Engineer Mark Linett (pictured) recorded Jimmy Buffet and the Coral Reefer Band at a special charity show on the Caribbean island of Anguilla in late March. Linett shipped a rack of API/ATI 8MX2 mic preamps/mixers to the island especially for the occasion.
“We have three remote systems,” explains Linett. “Our smallest and most portable system consists of six of the API/ATI 8MX2s as the front end. For doing a capture, it’s a great way to avoid having to carry a console, as they are a nice little stereo mixer.”
Well suited for pairing with a digital multitrack recording system, the compact 8MX2 offers eight proprietary API/ATI high-voltage mic preamps in a single rackspace and incorporates a stereo mix bus with full monitoring capabilities. Each channel features a variable threshold limiter, plus full cueing capability with level and limiter attenuation metering.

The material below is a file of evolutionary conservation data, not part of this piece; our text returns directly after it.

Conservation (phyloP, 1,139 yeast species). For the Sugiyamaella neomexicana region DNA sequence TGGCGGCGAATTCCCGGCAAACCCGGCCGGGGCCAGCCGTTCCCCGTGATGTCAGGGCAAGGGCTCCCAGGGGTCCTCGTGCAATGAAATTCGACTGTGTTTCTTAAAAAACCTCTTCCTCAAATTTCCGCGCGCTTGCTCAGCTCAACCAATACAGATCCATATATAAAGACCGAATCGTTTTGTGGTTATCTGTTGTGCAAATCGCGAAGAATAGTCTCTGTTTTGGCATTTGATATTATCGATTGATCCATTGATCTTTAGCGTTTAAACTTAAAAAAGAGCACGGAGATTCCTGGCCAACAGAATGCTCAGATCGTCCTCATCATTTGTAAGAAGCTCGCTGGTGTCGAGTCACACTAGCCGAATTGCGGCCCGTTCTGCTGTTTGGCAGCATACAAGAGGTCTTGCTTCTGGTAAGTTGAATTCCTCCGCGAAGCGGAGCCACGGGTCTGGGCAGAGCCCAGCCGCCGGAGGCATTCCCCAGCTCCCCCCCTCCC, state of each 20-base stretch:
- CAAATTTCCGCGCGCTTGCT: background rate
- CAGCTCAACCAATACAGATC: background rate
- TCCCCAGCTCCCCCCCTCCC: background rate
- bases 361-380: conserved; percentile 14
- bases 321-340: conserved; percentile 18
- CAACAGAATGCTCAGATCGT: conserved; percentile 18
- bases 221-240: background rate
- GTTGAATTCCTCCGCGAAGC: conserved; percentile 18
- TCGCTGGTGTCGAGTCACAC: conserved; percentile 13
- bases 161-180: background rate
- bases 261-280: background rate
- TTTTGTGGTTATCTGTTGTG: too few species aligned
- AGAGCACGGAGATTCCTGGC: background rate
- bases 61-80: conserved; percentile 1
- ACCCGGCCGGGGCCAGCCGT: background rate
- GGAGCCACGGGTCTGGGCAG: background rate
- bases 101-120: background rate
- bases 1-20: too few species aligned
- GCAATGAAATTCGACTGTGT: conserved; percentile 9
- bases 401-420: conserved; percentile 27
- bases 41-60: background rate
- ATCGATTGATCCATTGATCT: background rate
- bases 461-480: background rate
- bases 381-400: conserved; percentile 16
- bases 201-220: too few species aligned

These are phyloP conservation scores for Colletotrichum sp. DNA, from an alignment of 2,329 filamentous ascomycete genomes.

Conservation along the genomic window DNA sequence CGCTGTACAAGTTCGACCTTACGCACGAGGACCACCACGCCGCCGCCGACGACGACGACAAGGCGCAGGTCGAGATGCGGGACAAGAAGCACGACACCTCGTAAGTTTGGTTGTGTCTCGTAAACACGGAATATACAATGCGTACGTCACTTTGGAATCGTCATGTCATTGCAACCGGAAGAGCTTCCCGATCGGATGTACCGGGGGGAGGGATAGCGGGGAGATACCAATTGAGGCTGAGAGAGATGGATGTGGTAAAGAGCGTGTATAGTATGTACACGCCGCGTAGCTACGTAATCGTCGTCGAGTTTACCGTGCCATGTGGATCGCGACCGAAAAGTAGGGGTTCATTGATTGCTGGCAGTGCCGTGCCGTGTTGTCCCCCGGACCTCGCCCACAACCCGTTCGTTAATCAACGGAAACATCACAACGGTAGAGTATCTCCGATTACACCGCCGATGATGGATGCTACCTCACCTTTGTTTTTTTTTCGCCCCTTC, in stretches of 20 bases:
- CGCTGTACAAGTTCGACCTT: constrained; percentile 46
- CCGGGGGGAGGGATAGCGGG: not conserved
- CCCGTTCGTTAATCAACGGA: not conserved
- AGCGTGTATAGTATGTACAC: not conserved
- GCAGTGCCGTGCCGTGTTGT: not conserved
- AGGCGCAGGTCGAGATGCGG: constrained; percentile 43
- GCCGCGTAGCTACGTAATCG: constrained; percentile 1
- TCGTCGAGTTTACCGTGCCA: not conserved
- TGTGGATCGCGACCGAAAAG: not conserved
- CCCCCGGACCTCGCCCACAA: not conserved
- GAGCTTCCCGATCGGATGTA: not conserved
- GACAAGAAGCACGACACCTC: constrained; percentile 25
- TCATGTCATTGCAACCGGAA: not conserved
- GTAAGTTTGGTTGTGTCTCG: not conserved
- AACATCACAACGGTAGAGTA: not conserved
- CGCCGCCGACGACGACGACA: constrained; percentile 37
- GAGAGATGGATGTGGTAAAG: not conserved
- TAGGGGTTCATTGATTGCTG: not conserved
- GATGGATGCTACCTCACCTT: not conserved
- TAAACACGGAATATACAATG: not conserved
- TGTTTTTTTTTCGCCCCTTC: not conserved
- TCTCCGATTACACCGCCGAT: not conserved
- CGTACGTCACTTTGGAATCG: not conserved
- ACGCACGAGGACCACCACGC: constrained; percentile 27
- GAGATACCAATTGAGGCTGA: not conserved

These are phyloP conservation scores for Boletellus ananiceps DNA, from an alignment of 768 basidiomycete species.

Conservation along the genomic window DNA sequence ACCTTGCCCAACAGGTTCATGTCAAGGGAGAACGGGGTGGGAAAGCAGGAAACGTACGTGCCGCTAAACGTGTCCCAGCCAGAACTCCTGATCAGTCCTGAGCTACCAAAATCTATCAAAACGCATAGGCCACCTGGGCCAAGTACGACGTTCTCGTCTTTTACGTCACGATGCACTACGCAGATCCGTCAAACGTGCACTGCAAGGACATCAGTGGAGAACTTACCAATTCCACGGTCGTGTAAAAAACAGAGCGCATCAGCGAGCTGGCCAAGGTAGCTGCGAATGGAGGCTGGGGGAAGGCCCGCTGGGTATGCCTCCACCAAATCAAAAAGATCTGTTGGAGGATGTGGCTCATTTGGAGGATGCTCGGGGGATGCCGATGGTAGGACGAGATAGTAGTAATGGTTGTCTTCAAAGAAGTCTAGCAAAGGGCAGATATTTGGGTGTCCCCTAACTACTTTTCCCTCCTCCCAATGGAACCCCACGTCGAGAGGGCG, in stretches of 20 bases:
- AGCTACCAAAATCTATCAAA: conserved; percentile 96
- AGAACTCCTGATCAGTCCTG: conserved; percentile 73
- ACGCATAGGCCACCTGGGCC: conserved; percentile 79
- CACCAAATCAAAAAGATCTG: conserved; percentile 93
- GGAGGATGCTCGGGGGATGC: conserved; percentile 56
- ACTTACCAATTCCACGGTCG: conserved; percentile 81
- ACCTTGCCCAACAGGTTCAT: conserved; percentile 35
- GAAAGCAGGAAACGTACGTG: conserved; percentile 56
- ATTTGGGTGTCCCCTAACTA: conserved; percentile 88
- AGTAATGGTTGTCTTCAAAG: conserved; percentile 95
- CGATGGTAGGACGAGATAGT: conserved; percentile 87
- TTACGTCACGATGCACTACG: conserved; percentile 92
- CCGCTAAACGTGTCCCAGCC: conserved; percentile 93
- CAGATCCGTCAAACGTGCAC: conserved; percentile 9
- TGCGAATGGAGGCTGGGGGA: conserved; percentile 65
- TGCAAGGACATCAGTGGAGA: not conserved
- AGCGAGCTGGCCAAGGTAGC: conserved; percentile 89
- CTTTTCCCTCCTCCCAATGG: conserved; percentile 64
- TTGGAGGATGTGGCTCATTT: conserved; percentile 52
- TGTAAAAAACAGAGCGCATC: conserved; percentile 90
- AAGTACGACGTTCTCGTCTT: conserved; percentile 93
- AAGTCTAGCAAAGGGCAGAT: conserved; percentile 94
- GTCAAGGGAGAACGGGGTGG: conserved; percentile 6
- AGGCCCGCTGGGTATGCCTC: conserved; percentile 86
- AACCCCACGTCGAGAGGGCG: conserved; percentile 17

“The sound is excellent and it’s a great package,” says Linett. “Frankly, the kick-over point is the mixer and the flexibility. How else are you going to cram that much into that small a space?”
Linett reports that he needed to expand his recording flypack for Buffet’s show, which was presented by one of Anguilla’s best-known reggae stars, Bankie Banx, at his beachfront Dune Preserve property, with all proceeds benefiting Banx’ Project Stingray music and education program.
“I have a 14-space rack with six of the API/ATI 8MX2 mic preamps, a hard disk recorder and power. That and a mic splitter are about all that you need. But they needed slightly more than 48 tracks, so we were using a 48-track hard disk recorder and a couple of MDMs, and we were actually running seven of the API/ATI preamps.”
After two days working with Buffet and his band, says Linett, “I stayed on for a week to also record Bankie Banx at Moonsplash, which is an annual reggae festival down there.” The three-day event, also presented at Dune Preserve, featured Onaje Allen Gumbs, Bunny Wailer and other reggae stars in addition to Bankie Banx and his Roots & Herbs band.